|Legacies of Race|
Identities, Attitudes, and Politics in Brazil
Stanley R. Bailey
2009, Available Now
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In Legacies of Race, Stanley Bailey sets out to uncover how everyday Brazilians view and interpret the Brazilian racial reality. Bailey uses data from public opinion research to move our understanding of Brazilian race and color dynamics beyond the realm of narrowly defined ethnographies and analyses of elite discourses. He spent a year conducting focus groups to design a unique survey of racial attitudes in Rio de Janeiro, and uses data from that survey as well as national data to make his case.
Bailey points out that in the US, most people believe in the existence of races – the idea that people can be divided into groups on the basis of their skin color and ancestry. He calls this worldview “racialism,” and contrasts it with Brazil’s “anti-racialism.” Anti-racialism entails “a rejection of viewing race as dividing the Brazilian population into discrete subgroups of the national population at the same time that it recognizes color variation” (23). By using the concepts of racialism and anti-racialism, Bailey points to a fundamental difference between the US and Brazil as well as makes the crucial point that color distinctions can exist in an anti-racialist worldview. In other words, seeing and talking about color differences does not mean that people have adopted a racialist standpoint.
Bailey explores the extent to which Brazilian census categories represent color categories rather than racialized social groups. Color categories are descriptive of people’s skin color, whereas racialized social groups involve recognition of groupness. This groupness must be recognized by oneself as well as by others. For example, in the US, most people agree about who is black and who is white. Moreover, most people in the US express affinity for their own racial group, and those who transgress those lines can be referred to as “race traitors.”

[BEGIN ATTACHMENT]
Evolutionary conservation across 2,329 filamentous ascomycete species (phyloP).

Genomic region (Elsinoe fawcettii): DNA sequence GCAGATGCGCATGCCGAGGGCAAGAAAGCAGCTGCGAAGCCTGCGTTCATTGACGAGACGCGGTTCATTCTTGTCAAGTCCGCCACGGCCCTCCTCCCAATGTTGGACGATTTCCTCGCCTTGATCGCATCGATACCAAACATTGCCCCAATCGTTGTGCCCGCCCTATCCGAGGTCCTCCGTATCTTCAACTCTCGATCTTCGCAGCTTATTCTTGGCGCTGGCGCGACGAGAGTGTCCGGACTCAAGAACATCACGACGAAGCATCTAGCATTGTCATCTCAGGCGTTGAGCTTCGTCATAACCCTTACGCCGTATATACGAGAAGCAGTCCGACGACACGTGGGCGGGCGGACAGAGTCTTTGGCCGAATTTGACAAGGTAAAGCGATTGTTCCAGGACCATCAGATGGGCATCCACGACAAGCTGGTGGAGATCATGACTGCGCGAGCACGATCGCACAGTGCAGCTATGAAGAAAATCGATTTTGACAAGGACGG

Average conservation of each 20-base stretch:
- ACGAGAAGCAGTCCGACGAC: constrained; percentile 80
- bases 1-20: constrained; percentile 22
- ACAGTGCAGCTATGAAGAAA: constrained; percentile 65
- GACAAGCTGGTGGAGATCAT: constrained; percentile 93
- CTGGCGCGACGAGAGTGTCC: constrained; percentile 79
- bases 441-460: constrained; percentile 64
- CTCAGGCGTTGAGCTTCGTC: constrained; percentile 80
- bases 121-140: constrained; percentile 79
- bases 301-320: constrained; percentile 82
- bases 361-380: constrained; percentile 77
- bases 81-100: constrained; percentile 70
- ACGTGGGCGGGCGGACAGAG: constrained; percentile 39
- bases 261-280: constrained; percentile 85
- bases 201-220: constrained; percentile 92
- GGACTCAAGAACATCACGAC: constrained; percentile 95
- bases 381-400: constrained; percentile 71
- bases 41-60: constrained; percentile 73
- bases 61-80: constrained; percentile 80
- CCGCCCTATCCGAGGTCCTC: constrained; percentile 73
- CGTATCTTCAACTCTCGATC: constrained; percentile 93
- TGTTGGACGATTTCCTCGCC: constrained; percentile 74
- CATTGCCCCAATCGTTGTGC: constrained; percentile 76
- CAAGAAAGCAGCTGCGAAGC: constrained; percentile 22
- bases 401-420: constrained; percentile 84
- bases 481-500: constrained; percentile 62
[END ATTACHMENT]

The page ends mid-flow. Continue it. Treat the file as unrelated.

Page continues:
Bailey posits that the Brazilian census terms – white, brown, and black – “may in fact represent primarily color categories rather than robust racial groups” (60). This is similar to what I found in an African-descended community in Peru. In my forthcoming book, Yo Soy Negro: Blackness in Peru, I argue that Peruvians who self-identify as black often see this identification as primarily a description of their skin color, and not as indicative of their membership in a black group that shares African ancestry and black cultural traditions.
Scholars of race in Latin America often argue that there is ambiguity in race and color classifications in the region. Bailey’s research confirms this, to a certain extent. Bailey found some lack of agreement as to who is white, brown, or black. In the three surveys he examined, only between half and three-quarters of the interviewer classifications matched with the self classifications. In the remaining cases, people identified themselves differently from how the interviewer classified them. In contrast, in the US, in surveys, 99% of people racially identified by interviewers as black or white self-identify in the same fashion. Bailey argues that these findings show that the Brazilian census categories do not fit the racial commonsense of most Brazililans.